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FBI Director James Comey confirmed more state voter-registration databases have been targeted by potentially malicious activity and urged states to make sure those systems are secure.
Speaking to the House Judiciary Committee, Comey said the FBI found evidence of activity with a number of state voter databases, but the specific number is unclear. Reports said the FBI found potentially malicious activity against at least 12 states, but some sources put the number of affected states at more than 20.
"There have been a variety of scanning activities -- which is a preamble for potential intrusion activities -- as well as some attempted intrusions at voter-registration databases beyond those we knew about in July and August," Comey told the committee, referring to voter-database breaches reported in Arizona and Illinois. "We are urging the states just to make sure that their deadbolts are thrown and their locks are on, and to get the best information they can from DHS [Department of Homeland Security] just to make sure their systems are secure."
Separately, Secretary of Homeland Security Jeh Johnson told a Senate hearing that 18 states have taken up the offer by the DHS to help improve their election-system security.
"We are seeing a limited number of instances where there have been efforts through cyberintrusions to get into the online presence of various state election agencies," Johnson said. "And one or two of them have been successful; others have not."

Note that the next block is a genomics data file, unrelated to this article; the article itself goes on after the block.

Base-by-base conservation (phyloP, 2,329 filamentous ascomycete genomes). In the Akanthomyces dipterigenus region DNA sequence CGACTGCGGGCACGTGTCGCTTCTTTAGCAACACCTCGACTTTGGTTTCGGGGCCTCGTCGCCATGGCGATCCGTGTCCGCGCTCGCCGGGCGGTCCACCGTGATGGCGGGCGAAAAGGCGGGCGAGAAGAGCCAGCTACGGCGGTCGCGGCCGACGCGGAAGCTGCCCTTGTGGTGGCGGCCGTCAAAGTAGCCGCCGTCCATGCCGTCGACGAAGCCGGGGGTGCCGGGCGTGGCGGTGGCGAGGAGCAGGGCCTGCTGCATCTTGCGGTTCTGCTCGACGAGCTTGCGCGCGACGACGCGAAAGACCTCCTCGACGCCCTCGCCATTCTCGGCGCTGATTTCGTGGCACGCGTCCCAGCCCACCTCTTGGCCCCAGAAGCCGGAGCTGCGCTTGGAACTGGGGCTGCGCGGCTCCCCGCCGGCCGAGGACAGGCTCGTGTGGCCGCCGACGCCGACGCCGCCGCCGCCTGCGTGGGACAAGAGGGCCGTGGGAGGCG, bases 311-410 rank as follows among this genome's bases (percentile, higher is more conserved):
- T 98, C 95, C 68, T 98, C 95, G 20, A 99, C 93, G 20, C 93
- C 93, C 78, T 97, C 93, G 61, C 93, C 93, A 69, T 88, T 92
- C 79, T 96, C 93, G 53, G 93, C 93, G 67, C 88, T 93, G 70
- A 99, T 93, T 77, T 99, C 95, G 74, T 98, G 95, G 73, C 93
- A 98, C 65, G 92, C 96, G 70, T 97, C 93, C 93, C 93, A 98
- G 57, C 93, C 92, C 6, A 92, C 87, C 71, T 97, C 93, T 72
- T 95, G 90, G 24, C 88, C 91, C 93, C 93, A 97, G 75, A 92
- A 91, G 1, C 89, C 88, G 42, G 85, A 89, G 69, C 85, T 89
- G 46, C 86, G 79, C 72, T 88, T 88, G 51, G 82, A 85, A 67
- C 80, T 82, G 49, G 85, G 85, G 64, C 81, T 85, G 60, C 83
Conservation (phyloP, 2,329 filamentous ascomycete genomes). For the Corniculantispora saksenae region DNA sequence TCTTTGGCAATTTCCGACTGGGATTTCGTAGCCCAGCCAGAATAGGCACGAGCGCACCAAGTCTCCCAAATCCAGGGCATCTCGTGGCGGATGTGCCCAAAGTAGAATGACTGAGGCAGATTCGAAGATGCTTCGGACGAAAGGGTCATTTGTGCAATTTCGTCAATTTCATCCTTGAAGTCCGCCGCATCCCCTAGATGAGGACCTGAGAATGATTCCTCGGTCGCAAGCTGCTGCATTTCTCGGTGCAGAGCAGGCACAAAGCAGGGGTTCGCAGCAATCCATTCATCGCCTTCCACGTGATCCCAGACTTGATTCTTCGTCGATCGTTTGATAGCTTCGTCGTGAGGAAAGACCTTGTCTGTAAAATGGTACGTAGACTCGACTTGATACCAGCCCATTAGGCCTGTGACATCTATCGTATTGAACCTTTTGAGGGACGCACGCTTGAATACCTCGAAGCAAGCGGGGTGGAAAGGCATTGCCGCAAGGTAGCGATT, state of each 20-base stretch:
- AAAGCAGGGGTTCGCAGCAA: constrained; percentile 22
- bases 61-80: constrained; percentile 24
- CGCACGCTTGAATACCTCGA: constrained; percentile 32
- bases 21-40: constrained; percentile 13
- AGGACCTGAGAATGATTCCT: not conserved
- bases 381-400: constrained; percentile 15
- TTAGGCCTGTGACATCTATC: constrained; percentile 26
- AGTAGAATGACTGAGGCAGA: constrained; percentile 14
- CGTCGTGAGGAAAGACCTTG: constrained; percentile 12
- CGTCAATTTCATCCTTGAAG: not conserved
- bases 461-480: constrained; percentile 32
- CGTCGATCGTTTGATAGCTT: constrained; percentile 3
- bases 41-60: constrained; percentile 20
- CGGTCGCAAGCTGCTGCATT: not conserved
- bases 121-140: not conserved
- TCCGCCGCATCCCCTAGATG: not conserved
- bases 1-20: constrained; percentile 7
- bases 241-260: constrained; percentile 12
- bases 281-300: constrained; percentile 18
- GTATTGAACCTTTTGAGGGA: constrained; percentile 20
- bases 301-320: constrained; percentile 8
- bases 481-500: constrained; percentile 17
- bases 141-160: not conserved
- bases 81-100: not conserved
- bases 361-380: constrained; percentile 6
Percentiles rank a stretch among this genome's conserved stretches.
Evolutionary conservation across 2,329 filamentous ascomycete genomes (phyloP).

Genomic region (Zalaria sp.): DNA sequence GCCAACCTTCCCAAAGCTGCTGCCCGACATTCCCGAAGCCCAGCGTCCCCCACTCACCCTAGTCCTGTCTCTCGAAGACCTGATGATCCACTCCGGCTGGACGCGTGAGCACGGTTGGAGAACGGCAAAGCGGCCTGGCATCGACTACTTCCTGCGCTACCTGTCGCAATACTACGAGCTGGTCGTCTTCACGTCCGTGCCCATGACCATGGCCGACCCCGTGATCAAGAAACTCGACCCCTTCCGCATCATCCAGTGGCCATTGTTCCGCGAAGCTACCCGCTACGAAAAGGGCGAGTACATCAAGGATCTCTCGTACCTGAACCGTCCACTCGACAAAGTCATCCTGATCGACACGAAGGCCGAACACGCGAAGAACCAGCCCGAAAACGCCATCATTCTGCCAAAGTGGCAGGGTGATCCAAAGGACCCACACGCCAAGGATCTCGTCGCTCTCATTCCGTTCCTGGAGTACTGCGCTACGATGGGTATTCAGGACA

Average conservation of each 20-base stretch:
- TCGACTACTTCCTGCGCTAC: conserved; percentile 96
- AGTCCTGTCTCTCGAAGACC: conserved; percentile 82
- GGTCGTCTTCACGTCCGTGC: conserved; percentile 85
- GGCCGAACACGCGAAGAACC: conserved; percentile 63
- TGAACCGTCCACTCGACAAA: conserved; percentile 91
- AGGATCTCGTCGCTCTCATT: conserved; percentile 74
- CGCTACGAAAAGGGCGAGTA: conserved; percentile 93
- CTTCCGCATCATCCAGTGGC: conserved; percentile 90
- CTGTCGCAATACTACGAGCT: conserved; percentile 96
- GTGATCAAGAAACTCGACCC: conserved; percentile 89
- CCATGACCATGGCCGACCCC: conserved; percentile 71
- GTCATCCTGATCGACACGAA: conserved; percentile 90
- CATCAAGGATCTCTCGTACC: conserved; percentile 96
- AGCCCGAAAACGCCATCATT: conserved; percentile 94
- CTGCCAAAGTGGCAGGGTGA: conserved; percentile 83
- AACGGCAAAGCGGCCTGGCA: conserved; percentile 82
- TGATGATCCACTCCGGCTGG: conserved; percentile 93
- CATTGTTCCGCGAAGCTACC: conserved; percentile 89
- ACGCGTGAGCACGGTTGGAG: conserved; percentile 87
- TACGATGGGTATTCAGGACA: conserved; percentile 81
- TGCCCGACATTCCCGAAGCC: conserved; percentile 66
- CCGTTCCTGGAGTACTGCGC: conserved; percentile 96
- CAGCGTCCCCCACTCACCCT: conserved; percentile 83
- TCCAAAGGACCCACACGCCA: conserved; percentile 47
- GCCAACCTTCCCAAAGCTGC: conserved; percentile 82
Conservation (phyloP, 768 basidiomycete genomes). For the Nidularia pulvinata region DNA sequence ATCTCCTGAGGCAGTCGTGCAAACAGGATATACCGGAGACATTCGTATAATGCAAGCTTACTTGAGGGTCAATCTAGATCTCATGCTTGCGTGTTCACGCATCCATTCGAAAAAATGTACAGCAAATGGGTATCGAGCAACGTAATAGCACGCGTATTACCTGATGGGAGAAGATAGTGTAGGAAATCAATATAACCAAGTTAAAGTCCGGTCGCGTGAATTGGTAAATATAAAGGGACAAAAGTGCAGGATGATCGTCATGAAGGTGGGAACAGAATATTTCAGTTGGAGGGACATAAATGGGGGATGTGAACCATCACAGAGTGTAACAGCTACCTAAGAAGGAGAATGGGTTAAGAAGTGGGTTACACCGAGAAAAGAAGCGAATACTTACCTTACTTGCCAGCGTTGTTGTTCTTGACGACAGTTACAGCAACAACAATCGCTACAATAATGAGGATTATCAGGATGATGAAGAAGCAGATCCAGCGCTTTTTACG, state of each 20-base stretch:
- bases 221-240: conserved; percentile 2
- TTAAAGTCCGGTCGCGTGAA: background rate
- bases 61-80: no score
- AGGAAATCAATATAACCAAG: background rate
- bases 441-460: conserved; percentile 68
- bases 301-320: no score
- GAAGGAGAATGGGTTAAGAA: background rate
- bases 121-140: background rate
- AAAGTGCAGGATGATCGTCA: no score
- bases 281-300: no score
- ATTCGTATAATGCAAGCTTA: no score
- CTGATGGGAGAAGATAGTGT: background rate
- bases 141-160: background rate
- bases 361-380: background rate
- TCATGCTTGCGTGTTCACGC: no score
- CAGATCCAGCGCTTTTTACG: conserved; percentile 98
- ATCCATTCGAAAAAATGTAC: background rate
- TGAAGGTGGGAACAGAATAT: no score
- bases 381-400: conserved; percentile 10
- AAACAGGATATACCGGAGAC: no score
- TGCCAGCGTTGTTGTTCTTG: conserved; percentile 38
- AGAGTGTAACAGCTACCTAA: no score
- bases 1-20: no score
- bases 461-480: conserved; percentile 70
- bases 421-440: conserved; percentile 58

Rebecca Herold, CEO of Privacy Professor, said there is a lot of risk in malicious actors stealing information from voter databases.
"The dangers and risks are very wide and, quite frankly, unlimited, given the various types of data contained within all the different state voter-registration databases," Herold told SearchSecurity. "Identity theft certainly is one possibility. As is removing voters from the registration databases -- especially if there is no process in place within any given state to validate such removals are appropriate."
In his comments, Comey was clear to note the malicious activity the FBI found was in voter-registration databases, not the election system itself.
"This is very different from the vote systems in the United States, which is very, very hard for someone to hack into because it's so clunky and dispersed. It's Mary and Fred putting a machine under the basketball hoop at the gym. Those things are not connected to the internet, but the voter-registration systems are," Comey said. "So, we urge the states to make sure you have the most current information and your systems are tight, because there's no doubt that some bad actors have been poking around."
Willis McDonald, threat researcher for Core Security, based in Roswell, Ga., said the voting system may be "clunky and dispersed," as Comey said, but that shouldn't be taken as a security feature.